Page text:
The Best Special Test – Scientific Reasoning in the Clinical Exam (Part 3)

Success kid

Congratulations! If you’ve made it to this point, you’re one last step closer to becoming a better clinician, more adept at logical and critical thinking — and probably a better person overall;)

Today, we will discuss the best special test out there. This one test can help you immensely in your clinical exam. It’s basically the only special test you’ll ever need. Utilizing this signature special test will allow you to correctly diagnose nearly any malady thrown your way. Whether it range from a torn rotator cuff…to a cervical radiculopathy…to something more sinister. Yes, that’s right!! You can diagnose all of these conditions plus many, many more using this one test alone!

Now, before I jump to the conclusion, lets have a brief review of some of the other special tests out there…just to really hammer home the point that my special test is better. (As usual, the  Braintrust members think alike. Matt D. has already written a nice critical thinking piece about special tests. Check it out!) Back to the story…

Lets review two simple shoulder tests…Neer’s and Hawkins Kennedy:

A systematic review was performed on a cluster of shoulder tests for sensitivity and specificity and the pooled results for the Neer test was 79% and 53%, respectively; and for the Hawkins Kennedy test was 79% and 59%, respectively.(1) Now, I don’t know about you…but a 79% doesn’t cut it…much less a 59-53%!! When was the last time you took a test, got your results and said, “Hey! I got a C…good enough for me!” (Alright, alright, bad question. I know there are some slackers out there.) But really! This is just not good enough for passing in my book, and it shouldn’t be in yours. And on top of all of that, they’re only good for ruling in/out 1 flippin’ diagnosis! Pssh!

My test is way better. It’ll get you 80%(2,3) of your diagnoses right without even lifting a finger (unless you’re a hand talker), and it works for nearly any kind of pathology! Want to know what it is?? It’s called…get ready…(drum roll):

Taking a good subjective history!!

Tada! I admit the name needs a little work. It’s not too catchy and a little lengthy, but this “special test” is the best out there!

Alright, I’ll cut the crap.

We should all know this, but it seems necessary to repeat. Perform an excellent subjective history taking. Attempt to rule out your bias by asking questions down a different path every once and a while. By doing this you increase the strength of your differential.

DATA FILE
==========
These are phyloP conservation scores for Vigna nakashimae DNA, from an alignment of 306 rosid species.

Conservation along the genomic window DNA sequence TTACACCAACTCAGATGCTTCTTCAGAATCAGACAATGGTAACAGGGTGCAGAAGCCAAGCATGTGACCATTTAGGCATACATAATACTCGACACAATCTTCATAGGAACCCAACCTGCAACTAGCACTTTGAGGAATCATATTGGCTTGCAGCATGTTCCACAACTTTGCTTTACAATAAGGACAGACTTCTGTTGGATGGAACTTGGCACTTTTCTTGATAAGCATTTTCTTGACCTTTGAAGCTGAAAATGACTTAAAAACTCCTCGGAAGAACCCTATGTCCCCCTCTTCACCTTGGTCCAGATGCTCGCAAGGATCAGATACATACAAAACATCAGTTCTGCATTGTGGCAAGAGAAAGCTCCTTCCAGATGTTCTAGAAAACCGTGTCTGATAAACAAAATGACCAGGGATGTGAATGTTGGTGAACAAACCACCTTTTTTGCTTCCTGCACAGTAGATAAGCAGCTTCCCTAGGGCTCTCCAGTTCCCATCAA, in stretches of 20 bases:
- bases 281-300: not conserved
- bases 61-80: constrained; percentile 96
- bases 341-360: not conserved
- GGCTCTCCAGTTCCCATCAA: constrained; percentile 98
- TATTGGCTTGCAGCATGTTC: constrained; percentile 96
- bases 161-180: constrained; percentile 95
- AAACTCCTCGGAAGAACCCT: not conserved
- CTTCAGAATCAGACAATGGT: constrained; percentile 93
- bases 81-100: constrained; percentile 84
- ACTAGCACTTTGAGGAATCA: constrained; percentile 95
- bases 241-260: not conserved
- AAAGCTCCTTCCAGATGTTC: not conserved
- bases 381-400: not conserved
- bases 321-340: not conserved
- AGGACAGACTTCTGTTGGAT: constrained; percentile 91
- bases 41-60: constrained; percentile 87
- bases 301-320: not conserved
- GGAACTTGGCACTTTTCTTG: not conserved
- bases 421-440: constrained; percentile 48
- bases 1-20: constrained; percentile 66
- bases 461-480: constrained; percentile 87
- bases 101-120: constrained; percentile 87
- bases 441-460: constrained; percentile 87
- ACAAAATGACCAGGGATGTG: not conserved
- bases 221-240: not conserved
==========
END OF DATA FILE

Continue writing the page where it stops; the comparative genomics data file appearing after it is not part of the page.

And more importantly…in order for a good history taking to be valuable — we need to understand pathology. We need to continually brush up, study up, and read up on patient presentation, disease course, aggravating/alleviating factors, red flags, neurology, visceral referral patterns. Study the stuff you don’t know, the stuff you don’t like.

We need to be Awesome PTs…no more telling people their back pain is due to weak core musculature or flat feet. No more “PT Diagnoses.” Those are absurd (and possibly corrupt) claims with no evidence. Be a better PT. Know the biopsychosocial model for pain. Relate to your patient. Communicate with them (not to them), and finally — help them move and send them on their way with tools to self-manage should the need arise.

I hope you’ve enjoyed and/or benefited from the SRICE series. This is all part of one presentation, and it really works best that way. Check out the Intro, Part 1, and Part 2 if you haven’t.

The take aways:

1. Avoid bias in your thoughts and interactions with patients.

2. Blind your patients (save them from unnecessary or misleading pain when appropriate and possible).

3. Use good interviewing skills to establish a narrowed heading for objective findings (and attempt to search for a negative result [i.e. reject the null]).

and…

4. Beware of the research you read, use healthy skepticism.

“But I thought this was a 3-part series??” Well this is where #4 comes in:  all this talk of low quality studies and scientific reasoning gives rise to an over arching warning of something called publication bias. Publication bias is most simply explained as the tendency for research showing positive results to be published more often than research with negative results (up to twice as much!). Now, there are many layers to the publication bias onion, and as a result it comes in many forms. It happens mainly with big pharma, but we run into into it every now and then in physical therapy (RE: Post on Dry Needling, the JOSPT, and BiM). For a more entertaining and informative overview please watch Dr. Goldacre:

Thanks for reading!

-Spencer

PS – You should still use special tests to increase the strength of your differential. Don’t think I was telling you to trash them.

Some references:

1. Hegedus E, Goode A, Campbell S, et al. Physical Examination Tests of the Shoulder: A Systematic Review and Meta-analysis of Individual Tests. Br J Sports Med. 2008; 42:80–92. doi:10.1136/bjsm.2007.038406.

2. Peterson M, Holbrook J, Hales D, et al. Contributions of the history, physical examination, and laboratory investigation in making medical diagnoses. West J Med. 1992; 156:163-165.

3. Hampton J, Harrison M, Mitchell J, et al. Relative Contributions of History-taking, Physical Examination, and Laboratory Investigation to Diagnosis and Management of Medical Outpatients. BMJ. 1975; 2:486-489.

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5 thoughts on “The Best Special Test – Scientific Reasoning in the Clinical Exam (Part 3)

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